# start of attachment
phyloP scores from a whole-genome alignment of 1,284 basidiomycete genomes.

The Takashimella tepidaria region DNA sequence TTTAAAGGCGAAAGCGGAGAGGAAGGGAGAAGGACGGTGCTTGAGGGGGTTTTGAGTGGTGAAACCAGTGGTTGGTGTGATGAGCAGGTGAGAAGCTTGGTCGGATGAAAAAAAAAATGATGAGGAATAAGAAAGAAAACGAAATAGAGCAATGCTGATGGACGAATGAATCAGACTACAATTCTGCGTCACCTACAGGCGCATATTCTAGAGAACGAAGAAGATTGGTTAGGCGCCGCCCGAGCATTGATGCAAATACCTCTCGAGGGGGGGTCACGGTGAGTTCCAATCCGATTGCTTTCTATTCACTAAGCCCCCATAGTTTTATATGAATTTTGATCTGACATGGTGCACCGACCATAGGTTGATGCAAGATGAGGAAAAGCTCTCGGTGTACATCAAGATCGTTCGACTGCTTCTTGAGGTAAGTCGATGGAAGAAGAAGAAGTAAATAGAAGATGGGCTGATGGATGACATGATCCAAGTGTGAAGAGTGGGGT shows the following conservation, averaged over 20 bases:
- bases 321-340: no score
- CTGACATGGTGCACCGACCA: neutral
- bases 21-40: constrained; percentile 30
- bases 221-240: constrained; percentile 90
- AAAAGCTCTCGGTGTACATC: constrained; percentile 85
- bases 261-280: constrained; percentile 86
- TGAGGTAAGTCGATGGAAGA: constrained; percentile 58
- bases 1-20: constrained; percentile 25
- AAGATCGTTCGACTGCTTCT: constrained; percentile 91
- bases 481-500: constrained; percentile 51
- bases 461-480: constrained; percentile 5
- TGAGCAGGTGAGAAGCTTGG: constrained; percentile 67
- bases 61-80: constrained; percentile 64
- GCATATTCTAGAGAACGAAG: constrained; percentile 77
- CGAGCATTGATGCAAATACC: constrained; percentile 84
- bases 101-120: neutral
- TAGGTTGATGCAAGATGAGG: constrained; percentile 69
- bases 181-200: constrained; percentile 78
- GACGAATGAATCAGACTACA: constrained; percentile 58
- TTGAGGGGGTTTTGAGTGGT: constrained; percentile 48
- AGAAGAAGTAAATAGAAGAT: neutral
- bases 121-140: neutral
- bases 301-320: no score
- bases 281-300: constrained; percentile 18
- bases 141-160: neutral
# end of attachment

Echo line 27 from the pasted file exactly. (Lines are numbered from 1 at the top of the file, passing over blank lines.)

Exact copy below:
- bases 141-160: neutral